Techstars is Awesome

Entrepreneurial Communities, How to pitch a VC, Customer Development.  These were a few of the topics that were discussed at the Techstars Network Conference in Las Vegas last weekend.  This was a gold mine, for an entrepreneur in his 20’s (since I turn 30 this week, I’m using that phrase excessively).


I plan to write separate posts on each of the topics above, but this post is about how Techstars is building a dynasty among startup accelerators while simultaneously lifting up accelerators nationwide.

In early 2011 Techstars decided to launch theTechstars Network – a group of independently owned and operated accelerator programs from around the globe.  The network currently has about 35 programs participating. Not only is this network great for all of the participating programs, it has placed Techstars at the center of the accelerator space.

David Cohen, founder of Techstars says this about the network,

“Over the next 3 years, the TechStars Network will ensure that 5,000 successful and experienced entrepreneurs and investors will mentor and support 6,000 promising young entrepreneurs, increasing their success rate tenfold and creating 25,000 new jobs by 2015 and a sustained engine for growing these figures over time.”

David Cohen

I believe that the Techstars Network will accomplish all of that, as well as the following:

  • Increase deal flow for all programs in the network – this helps all programs.
  • Bring the overall quality of participating programs up significantly – this helps entrepreneurs.
  • Secure Techstars place as the “Stanford” of accelerators for startup entrepreneurs – this helps Techstars.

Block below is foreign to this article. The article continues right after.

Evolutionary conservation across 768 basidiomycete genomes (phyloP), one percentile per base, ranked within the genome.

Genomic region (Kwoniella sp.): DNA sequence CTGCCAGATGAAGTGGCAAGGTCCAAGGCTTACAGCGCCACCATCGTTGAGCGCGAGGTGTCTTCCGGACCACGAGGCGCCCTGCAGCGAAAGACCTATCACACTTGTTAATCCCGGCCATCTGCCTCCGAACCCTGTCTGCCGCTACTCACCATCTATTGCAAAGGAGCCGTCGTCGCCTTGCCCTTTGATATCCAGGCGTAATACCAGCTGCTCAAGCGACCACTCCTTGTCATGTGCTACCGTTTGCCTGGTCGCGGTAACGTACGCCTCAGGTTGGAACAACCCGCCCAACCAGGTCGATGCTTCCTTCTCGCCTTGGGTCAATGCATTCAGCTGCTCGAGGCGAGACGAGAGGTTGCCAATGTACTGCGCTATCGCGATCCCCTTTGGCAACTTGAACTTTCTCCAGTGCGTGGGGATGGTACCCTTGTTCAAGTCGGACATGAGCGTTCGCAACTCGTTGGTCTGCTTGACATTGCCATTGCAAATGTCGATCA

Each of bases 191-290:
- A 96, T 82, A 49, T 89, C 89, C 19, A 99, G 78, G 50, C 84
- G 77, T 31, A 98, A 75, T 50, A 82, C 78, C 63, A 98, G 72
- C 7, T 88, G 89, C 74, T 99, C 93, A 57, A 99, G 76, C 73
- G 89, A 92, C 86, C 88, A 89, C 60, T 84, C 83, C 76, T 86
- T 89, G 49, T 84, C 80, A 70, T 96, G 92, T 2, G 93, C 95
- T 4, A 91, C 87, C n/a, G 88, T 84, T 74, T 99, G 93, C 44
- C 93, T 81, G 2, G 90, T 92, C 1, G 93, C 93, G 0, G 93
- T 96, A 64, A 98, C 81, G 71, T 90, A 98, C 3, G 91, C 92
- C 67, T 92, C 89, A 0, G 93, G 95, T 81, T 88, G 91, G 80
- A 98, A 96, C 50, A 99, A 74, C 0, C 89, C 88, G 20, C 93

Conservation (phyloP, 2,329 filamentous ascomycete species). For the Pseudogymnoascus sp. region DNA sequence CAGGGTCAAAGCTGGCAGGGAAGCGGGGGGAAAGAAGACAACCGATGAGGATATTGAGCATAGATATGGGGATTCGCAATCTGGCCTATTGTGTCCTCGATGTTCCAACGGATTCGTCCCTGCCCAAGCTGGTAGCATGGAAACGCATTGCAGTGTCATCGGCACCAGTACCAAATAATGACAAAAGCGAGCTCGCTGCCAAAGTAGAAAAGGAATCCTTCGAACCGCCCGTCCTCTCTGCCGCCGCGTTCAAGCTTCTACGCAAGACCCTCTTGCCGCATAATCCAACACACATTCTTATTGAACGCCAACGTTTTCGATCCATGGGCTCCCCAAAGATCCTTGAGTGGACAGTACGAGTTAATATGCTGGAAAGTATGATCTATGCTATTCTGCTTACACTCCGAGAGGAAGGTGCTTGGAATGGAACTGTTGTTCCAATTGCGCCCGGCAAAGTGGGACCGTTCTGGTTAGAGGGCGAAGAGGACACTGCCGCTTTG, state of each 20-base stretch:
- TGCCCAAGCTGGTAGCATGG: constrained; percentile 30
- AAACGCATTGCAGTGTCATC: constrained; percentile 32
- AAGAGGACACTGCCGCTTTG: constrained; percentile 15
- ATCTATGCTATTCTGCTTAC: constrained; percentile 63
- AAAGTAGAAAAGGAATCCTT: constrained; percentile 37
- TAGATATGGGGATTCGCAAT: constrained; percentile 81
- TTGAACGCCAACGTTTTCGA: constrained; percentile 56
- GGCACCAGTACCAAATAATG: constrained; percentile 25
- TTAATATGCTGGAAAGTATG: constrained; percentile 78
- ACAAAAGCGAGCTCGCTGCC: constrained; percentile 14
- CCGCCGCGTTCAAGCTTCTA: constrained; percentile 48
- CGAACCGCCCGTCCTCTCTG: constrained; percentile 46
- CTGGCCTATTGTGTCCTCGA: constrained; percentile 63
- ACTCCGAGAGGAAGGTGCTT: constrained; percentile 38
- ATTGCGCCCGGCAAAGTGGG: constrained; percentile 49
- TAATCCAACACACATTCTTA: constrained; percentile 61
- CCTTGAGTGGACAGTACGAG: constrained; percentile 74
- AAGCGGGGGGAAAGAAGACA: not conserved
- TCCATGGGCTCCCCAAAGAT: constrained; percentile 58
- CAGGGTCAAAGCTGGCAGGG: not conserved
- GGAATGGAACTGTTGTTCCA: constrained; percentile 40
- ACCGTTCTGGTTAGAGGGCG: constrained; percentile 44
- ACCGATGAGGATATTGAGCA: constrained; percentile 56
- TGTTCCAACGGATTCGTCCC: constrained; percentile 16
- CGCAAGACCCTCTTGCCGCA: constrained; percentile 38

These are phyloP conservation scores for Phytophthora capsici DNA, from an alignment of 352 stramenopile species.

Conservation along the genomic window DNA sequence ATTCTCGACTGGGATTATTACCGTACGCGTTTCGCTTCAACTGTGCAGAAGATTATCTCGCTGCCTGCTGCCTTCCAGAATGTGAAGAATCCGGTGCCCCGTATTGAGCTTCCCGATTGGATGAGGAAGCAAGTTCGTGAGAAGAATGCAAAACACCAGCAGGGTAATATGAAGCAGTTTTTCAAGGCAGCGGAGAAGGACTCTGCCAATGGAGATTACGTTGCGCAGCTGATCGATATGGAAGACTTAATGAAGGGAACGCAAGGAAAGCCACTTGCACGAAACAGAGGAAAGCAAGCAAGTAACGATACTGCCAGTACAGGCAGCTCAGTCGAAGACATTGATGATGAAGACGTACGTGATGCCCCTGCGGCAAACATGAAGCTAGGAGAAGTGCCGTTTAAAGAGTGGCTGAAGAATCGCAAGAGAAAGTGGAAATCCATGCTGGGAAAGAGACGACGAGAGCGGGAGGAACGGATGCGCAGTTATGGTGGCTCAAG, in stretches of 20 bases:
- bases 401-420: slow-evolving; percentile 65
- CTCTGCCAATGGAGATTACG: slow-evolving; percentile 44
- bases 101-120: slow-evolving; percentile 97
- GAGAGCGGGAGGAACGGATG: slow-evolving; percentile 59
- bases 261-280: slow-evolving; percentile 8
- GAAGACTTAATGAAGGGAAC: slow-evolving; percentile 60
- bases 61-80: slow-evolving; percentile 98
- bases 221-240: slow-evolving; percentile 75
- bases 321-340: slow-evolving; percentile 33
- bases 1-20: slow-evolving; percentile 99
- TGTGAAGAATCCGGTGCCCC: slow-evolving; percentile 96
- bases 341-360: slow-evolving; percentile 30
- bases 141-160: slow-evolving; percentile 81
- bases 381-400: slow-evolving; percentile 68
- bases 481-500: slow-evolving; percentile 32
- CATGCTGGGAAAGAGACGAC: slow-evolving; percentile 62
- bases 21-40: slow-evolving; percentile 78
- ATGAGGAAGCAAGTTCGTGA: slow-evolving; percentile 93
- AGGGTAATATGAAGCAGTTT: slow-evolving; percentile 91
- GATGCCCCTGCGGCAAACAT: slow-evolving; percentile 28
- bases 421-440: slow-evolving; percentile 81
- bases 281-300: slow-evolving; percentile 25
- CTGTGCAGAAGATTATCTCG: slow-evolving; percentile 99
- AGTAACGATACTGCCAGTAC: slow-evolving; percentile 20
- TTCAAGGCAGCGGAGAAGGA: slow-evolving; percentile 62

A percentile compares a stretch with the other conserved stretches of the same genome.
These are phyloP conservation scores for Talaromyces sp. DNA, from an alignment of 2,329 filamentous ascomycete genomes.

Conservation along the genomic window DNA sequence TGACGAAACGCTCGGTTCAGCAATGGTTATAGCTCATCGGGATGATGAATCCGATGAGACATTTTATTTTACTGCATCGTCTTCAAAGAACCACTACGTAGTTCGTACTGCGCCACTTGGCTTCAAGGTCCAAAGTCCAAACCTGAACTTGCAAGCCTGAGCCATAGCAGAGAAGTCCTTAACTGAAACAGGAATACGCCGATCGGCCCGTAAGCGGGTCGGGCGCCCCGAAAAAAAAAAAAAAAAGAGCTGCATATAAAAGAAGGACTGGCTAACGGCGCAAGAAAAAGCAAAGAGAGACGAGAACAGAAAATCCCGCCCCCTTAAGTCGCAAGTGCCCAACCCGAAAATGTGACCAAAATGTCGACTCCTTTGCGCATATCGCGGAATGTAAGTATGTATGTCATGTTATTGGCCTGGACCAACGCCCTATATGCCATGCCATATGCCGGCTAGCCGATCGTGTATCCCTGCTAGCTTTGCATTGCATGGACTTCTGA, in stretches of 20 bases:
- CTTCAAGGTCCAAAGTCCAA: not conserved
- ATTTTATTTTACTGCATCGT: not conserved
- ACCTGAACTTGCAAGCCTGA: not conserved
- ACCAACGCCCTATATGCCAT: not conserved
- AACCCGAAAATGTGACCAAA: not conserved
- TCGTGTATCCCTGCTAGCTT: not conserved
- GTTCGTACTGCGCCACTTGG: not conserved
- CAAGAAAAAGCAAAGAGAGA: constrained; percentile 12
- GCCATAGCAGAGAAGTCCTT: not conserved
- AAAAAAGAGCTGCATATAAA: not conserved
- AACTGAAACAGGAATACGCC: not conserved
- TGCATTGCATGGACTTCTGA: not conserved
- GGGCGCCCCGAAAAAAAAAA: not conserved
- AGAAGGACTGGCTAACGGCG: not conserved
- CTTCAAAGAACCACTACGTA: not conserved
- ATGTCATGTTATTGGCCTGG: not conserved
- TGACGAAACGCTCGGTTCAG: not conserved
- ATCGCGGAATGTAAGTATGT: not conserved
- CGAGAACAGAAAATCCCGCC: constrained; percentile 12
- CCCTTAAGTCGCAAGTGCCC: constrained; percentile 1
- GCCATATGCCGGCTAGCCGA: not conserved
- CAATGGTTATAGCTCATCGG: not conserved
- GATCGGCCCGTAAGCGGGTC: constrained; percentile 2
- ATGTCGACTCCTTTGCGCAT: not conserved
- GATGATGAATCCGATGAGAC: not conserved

So, that makes it a win, win, win, right?  Ok, so maybe it’s more like win, win more, and win the most, respectively for programs, entrepreneurs, and Techstars.  But, how can you argue with a program that is benefiting all parties.  It’s brilliant.  And to be honest, Techstars is doing plenty of other things right to be the number one accelerator.

As a participant of an accelerator (Betaspring, Providence, RI) this past summer, I’ve already witnessed some of the benefits of the network first hand.  When my team started the application process, we went straight to the list of Techstars Network programs to decide where we wanted to apply. This essentially gave programs that weren’t on this list a huge disadvantage. And, with the exception of Y Combinator, we didn’t even consider applying to any accelerators that weren’t in the Techstars Network.

brad feld One benefit to the network that was not in place at the time we applied was the Universal Application Process.  Teams can now apply at and fill out one application for all the accelerators to which they wish to apply.  The application process allows for accelerators (even ones that aren’t a part of the Techstars Network) to accept a standard set of accelerator application questions and even add custom questions if desired.  The Universal Application is an initiative supported by the Kaufman Foundation, which will use aggregate data from applications for statistical purposes.  Individual application information is private to the accelerator that owns the application.  I would encourage all accelerators to use this application process as it saves entrepreneurs tons of time (our most valuable resource) and includes some great tools for acceptance selection.

I’m excited about all of the good that the Techstars Network will do for startups.  I clearly remember one quote that David Cohen made at the event, “If it’s good for the entrepreneur, then we support it”.  I genuinely believe that about David and Techstars.  I’d like to thank them and every other initiative that is helping startup entrepreneurs across the globe.